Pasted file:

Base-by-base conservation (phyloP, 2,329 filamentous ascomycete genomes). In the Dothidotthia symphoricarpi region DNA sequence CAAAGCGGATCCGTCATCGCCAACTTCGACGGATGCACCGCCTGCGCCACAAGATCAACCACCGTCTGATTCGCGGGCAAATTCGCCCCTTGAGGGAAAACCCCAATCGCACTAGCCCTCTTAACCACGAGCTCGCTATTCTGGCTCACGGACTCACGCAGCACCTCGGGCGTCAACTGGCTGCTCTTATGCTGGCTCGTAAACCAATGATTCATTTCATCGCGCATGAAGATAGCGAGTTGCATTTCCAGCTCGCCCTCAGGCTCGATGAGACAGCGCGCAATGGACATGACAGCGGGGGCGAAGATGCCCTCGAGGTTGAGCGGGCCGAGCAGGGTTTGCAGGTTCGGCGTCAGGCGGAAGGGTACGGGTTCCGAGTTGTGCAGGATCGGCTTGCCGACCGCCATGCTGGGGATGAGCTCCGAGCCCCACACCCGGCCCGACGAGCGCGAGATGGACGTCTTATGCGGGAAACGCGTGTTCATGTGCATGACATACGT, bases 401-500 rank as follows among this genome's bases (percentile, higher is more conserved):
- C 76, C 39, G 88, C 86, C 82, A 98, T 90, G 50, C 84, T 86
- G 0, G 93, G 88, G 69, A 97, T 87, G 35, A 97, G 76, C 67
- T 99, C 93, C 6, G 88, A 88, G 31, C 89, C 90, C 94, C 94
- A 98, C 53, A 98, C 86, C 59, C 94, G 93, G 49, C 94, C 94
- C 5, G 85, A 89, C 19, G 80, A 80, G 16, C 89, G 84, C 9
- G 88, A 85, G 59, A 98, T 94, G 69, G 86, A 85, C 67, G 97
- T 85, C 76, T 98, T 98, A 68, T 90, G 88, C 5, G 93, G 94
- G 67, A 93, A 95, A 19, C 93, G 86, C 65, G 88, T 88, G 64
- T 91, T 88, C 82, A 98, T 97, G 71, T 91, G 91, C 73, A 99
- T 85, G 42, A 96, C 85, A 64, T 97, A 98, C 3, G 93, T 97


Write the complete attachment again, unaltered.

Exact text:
Base-by-base conservation (phyloP, 2,329 filamentous ascomycete genomes). In the Dothidotthia symphoricarpi region DNA sequence CAAAGCGGATCCGTCATCGCCAACTTCGACGGATGCACCGCCTGCGCCACAAGATCAACCACCGTCTGATTCGCGGGCAAATTCGCCCCTTGAGGGAAAACCCCAATCGCACTAGCCCTCTTAACCACGAGCTCGCTATTCTGGCTCACGGACTCACGCAGCACCTCGGGCGTCAACTGGCTGCTCTTATGCTGGCTCGTAAACCAATGATTCATTTCATCGCGCATGAAGATAGCGAGTTGCATTTCCAGCTCGCCCTCAGGCTCGATGAGACAGCGCGCAATGGACATGACAGCGGGGGCGAAGATGCCCTCGAGGTTGAGCGGGCCGAGCAGGGTTTGCAGGTTCGGCGTCAGGCGGAAGGGTACGGGTTCCGAGTTGTGCAGGATCGGCTTGCCGACCGCCATGCTGGGGATGAGCTCCGAGCCCCACACCCGGCCCGACGAGCGCGAGATGGACGTCTTATGCGGGAAACGCGTGTTCATGTGCATGACATACGT, bases 401-500 rank as follows among this genome's bases (percentile, higher is more conserved):
- C 76, C 39, G 88, C 86, C 82, A 98, T 90, G 50, C 84, T 86
- G 0, G 93, G 88, G 69, A 97, T 87, G 35, A 97, G 76, C 67
- T 99, C 93, C 6, G 88, A 88, G 31, C 89, C 90, C 94, C 94
- A 98, C 53, A 98, C 86, C 59, C 94, G 93, G 49, C 94, C 94
- C 5, G 85, A 89, C 19, G 80, A 80, G 16, C 89, G 84, C 9
- G 88, A 85, G 59, A 98, T 94, G 69, G 86, A 85, C 67, G 97
- T 85, C 76, T 98, T 98, A 68, T 90, G 88, C 5, G 93, G 94
- G 67, A 93, A 95, A 19, C 93, G 86, C 65, G 88, T 88, G 64
- T 91, T 88, C 82, A 98, T 97, G 71, T 91, G 91, C 73, A 99
- T 85, G 42, A 96, C 85, A 64, T 97, A 98, C 3, G 93, T 97